Clara Estow is Professor of Hispanic Studies at the University of Massachusetts at Boston. She is the author of The Reign of Pedro I of Castile (1995). Her research interests revolve around the history of Castilian thought and institutions in the late medieval period, topics on which she has written extensively. Currently, she is working on a book examining the role of gold in medieval peninsular history.

Christopher Hodgkins is Associate Professor and Director of Undergraduate Studies in English at the University of North Carolina–Greensboro, and works in the literature of the English Renaissance; he has interdisciplinary interests in the rhetoric of religion, politics, and empire. He is the author of Authority, Church, and Society in George Herbert: Return to the Middle Way (1993) and of numerous articles. Presently he is completing a wide–ranging study, Reforming Empire: The Protestant Imagination, Colonialism, and Conscience in British Literature, 1500–1950. He has received summer grants for this project from the National Endowment for the Humanities and the Andrew W. Mellon Foundation, and in 1998–99 a year–long grant from the Pew Charitable Trusts.

Donald J. Kagay is Associate Professor of History at Albany State University in Georgia. He is the author of The Usatges of Barcelona: The Fundamental Law of Catalonia.(1994); and joint editor of Medieval Iberia: Essays in the History and Literature of Spain (1996), Medieval Spain and the Western Mediterranean: A Volume in Honor of Robert I Burns, S.J. (1996), The Final Argument: The Imprint of Violence in Medieval and Early Modern Europe (1998), On the Social Origins of Medieval Institutions: Essays in Honor of Joseph F O'Callaghan (1998), and The Circle of War: Essays on Medieval Military and Naval History (1999). He was named Research Professor of the Year at Albany State University in 1997.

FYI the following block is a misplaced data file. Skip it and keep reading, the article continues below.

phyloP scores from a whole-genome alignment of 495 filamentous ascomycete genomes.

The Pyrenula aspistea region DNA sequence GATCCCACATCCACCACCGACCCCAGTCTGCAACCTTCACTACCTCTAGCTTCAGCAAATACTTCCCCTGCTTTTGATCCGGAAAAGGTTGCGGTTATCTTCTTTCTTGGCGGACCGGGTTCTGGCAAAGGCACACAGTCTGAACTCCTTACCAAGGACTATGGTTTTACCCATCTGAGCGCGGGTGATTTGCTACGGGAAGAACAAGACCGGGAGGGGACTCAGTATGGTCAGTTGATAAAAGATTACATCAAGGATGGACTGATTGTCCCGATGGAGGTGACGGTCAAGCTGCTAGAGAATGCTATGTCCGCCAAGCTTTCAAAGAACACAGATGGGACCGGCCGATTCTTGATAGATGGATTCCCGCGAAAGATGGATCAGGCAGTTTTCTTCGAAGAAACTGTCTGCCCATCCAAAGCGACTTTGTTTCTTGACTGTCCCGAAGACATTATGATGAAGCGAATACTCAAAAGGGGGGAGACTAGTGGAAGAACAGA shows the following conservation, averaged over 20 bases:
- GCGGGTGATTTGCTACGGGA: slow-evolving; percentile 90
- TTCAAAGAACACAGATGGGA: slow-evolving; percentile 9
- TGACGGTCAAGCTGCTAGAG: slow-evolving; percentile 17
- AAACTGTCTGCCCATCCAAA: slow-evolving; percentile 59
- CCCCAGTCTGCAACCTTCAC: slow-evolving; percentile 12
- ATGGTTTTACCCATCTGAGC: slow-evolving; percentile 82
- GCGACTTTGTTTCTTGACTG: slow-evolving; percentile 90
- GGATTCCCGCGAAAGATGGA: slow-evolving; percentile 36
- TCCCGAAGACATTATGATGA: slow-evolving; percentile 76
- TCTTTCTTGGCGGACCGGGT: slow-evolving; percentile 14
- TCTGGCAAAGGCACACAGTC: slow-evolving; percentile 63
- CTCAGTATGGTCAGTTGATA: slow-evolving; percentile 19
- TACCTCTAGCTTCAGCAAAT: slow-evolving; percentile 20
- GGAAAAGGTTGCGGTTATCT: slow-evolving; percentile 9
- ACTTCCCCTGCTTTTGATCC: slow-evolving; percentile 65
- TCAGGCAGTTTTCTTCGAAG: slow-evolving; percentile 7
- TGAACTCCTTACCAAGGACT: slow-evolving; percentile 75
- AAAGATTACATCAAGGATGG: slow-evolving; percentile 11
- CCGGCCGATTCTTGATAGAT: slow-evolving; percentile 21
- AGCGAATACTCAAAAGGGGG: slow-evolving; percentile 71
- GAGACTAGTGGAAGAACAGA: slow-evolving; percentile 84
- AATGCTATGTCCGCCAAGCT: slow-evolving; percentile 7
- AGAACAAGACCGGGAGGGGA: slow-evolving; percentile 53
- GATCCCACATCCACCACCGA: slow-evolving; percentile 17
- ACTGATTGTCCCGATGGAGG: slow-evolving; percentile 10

Stephen Loughlin is an assistant professor of philosophy at Allentown College of St. Francis de Sales. His current research is centered on various psychological aspects of medieval theories of emotion, particularly those of Augustine and Aquinas, as well as their application to modern psychotherapeutic models. He is also the coordinator of the Aquinas Translation Project, a web–based collective of many scholars who seek to make works of Aquinas, previously not translated into english, available for the general public. The project's main page is at

Leslie S.B. MacCoull is Senior Research Scholar of the Society for Coptic Archaeology (North America) and Adjunct at the Arizona Center for Medieval and Renaissance Studies at Arizona State University. Her works include Dioscorus of Aphrodito: His Work and his World (Berkeley, 1988), Coptic Perspectives on Late Antiquity (London, 1993), (ed.) Studies in the Christian East in Memory of Mirrit Boutros Ghali (Washington, 1995), and numerous contributions to papyrological journals. She is currently working on the Coptic background to John Philoponus’ theological works and on the oral–formulaic aspects of Coptic hymnography. She has received fellowships from Dumbarton Oaks, the American Research Center in Egypt, and the National Endowment for the Humanities.

Luis A. García Moreno is Professor of History at the University of Alcalá in Spain. He is the author of numerous articles and books on voyages and geography in the Ancient World.